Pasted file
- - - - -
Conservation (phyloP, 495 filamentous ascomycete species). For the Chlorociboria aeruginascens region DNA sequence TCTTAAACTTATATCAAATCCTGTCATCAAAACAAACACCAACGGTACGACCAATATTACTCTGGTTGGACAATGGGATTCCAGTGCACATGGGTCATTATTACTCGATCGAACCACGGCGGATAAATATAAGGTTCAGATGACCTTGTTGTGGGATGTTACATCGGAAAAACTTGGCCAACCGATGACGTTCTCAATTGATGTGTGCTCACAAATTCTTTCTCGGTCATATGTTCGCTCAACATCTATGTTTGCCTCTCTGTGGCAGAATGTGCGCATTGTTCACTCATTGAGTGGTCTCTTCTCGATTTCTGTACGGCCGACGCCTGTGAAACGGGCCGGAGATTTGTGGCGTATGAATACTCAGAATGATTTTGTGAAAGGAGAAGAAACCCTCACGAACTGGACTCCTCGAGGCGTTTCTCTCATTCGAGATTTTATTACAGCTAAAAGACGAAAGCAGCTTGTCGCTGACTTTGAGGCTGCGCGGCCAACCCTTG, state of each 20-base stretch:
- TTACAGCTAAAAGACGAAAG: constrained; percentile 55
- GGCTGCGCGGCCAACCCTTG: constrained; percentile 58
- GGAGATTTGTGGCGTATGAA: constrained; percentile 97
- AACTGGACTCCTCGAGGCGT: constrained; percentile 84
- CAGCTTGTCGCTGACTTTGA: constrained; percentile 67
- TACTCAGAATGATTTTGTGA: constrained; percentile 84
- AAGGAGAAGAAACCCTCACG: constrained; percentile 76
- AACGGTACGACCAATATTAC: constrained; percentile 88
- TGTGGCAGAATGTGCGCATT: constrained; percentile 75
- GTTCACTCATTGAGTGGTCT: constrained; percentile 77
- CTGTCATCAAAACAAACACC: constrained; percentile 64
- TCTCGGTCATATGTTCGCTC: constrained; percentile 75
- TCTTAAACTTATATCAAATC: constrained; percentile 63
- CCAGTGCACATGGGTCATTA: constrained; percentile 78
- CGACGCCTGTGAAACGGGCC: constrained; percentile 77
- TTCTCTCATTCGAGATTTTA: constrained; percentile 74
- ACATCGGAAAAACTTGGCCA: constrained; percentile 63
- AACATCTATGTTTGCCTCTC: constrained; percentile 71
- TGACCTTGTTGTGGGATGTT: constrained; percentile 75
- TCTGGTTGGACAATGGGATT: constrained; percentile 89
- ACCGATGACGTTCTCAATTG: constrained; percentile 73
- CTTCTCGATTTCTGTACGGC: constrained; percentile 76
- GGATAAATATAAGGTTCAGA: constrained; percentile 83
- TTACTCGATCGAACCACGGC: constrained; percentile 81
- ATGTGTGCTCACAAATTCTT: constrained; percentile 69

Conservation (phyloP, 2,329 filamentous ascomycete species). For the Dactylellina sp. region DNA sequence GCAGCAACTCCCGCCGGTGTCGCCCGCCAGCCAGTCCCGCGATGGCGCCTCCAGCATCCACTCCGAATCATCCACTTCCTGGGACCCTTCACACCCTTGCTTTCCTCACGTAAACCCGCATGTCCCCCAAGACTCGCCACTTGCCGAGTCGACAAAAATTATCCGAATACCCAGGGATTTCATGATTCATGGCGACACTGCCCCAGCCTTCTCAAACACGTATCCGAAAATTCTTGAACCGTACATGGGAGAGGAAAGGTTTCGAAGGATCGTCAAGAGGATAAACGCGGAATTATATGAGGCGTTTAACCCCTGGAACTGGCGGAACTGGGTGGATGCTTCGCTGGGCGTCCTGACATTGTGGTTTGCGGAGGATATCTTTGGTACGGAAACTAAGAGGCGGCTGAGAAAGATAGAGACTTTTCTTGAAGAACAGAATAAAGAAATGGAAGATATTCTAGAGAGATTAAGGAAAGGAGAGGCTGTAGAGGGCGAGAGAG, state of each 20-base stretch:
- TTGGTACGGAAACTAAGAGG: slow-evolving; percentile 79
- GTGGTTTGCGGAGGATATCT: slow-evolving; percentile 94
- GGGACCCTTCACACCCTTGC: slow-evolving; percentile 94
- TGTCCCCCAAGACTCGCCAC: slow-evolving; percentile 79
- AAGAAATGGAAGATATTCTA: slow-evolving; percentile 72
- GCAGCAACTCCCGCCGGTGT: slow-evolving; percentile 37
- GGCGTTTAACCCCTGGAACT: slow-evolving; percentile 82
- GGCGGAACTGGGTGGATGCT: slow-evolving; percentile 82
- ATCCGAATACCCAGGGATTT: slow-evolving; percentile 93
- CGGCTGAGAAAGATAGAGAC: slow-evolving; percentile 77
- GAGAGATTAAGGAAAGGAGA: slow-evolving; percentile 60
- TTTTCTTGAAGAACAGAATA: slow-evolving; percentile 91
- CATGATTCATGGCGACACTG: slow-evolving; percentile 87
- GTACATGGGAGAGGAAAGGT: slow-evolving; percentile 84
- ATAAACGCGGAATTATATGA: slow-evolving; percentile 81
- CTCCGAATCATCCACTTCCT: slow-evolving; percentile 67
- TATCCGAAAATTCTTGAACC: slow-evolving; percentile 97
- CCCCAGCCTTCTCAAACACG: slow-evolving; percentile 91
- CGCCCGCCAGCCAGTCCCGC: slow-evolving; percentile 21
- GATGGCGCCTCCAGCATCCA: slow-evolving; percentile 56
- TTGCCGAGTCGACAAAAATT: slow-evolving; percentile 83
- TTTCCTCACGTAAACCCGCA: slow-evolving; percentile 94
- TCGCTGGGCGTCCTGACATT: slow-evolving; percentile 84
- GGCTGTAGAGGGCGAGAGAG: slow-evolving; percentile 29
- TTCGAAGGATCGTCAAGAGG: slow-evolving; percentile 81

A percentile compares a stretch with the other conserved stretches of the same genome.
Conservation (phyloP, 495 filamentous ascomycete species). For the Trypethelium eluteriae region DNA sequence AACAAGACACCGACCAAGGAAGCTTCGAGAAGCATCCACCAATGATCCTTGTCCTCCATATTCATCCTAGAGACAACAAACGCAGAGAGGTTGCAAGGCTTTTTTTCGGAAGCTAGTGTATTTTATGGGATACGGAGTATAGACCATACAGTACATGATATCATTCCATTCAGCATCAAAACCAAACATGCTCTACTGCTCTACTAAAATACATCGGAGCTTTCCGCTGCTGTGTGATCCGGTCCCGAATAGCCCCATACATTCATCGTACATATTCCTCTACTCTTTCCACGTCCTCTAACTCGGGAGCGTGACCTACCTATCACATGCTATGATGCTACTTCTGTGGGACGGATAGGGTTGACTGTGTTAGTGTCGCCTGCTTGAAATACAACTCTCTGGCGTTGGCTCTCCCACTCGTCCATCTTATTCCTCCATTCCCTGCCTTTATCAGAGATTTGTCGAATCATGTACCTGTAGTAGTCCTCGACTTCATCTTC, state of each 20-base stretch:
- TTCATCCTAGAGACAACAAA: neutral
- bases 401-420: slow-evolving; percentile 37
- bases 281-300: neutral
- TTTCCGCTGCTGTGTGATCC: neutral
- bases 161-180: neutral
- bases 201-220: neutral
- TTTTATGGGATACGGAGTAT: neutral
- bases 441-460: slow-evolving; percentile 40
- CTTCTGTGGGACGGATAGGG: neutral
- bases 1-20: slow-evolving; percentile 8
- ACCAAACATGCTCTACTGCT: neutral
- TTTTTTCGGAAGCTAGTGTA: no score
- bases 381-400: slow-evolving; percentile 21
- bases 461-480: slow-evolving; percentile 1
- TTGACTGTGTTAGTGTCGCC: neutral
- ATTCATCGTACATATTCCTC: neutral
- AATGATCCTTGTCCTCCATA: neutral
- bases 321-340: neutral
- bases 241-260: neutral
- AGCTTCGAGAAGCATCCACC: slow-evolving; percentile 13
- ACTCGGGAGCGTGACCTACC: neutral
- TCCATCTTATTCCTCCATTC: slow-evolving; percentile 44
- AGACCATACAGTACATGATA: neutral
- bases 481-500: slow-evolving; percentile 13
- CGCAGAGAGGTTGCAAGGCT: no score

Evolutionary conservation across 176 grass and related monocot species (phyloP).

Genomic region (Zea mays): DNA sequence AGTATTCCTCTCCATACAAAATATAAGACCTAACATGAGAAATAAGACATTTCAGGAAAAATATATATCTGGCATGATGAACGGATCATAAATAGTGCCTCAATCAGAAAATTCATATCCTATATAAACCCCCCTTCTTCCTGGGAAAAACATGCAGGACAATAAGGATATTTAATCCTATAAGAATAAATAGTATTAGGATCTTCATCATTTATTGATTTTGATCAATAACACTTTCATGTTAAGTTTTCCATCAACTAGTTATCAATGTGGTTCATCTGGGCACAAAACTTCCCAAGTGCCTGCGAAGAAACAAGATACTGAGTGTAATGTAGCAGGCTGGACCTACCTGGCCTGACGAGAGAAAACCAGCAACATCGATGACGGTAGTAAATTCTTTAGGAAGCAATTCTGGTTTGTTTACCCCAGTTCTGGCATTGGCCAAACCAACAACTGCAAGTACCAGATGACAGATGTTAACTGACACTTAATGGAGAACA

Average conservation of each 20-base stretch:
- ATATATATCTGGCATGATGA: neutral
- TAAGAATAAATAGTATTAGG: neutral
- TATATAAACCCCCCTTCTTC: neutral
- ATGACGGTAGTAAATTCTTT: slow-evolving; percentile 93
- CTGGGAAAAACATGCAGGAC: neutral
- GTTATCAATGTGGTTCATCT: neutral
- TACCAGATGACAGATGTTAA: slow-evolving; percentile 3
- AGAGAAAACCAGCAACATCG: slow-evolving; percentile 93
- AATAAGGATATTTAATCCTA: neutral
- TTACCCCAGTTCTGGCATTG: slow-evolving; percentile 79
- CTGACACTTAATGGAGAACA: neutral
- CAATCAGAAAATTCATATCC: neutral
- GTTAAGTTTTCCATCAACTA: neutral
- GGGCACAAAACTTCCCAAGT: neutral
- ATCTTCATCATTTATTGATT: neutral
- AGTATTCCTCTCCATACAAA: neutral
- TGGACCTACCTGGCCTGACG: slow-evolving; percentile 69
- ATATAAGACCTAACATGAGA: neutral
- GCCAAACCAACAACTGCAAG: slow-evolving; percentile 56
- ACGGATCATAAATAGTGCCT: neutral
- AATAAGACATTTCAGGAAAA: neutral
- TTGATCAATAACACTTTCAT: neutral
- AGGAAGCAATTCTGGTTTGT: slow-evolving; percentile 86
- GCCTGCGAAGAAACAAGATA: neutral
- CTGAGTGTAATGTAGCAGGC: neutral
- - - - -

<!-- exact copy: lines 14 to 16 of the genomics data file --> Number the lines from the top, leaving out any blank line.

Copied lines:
- TCTTAAACTTATATCAAATC: constrained; percentile 63
- CCAGTGCACATGGGTCATTA: constrained; percentile 78
- CGACGCCTGTGAAACGGGCC: constrained; percentile 77